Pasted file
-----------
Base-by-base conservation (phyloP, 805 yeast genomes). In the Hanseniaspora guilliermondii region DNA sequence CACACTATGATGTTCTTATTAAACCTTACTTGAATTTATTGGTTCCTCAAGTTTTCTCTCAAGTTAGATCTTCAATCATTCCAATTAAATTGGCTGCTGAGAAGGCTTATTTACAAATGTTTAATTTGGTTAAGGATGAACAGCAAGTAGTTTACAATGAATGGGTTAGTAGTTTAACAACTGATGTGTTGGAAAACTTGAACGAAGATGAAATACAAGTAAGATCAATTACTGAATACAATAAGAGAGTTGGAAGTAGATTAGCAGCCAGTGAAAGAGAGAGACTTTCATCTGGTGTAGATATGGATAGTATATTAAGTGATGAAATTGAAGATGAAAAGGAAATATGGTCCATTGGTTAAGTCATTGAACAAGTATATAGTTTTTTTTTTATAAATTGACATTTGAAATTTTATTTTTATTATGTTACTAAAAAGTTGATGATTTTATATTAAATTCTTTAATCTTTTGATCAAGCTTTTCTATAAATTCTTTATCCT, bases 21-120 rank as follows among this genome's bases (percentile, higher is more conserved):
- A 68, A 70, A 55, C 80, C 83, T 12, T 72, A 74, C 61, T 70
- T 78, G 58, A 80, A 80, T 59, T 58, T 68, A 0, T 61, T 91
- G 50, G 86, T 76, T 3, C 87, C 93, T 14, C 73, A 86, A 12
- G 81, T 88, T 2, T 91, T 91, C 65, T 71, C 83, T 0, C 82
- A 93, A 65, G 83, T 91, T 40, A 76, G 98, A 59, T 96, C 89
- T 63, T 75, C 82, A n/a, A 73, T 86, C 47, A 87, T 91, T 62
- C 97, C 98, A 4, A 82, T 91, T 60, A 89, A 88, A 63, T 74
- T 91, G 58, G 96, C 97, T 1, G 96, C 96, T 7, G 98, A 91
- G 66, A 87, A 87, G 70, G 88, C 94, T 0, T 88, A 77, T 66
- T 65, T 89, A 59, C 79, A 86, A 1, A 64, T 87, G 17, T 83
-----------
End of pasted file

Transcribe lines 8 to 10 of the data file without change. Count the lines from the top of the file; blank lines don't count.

- C 97, C 98, A 4, A 82, T 91, T 60, A 89, A 88, A 63, T 74
- T 91, G 58, G 96, C 97, T 1, G 96, C 96, T 7, G 98, A 91
- G 66, A 87, A 87, G 70, G 88, C 94, T 0, T 88, A 77, T 66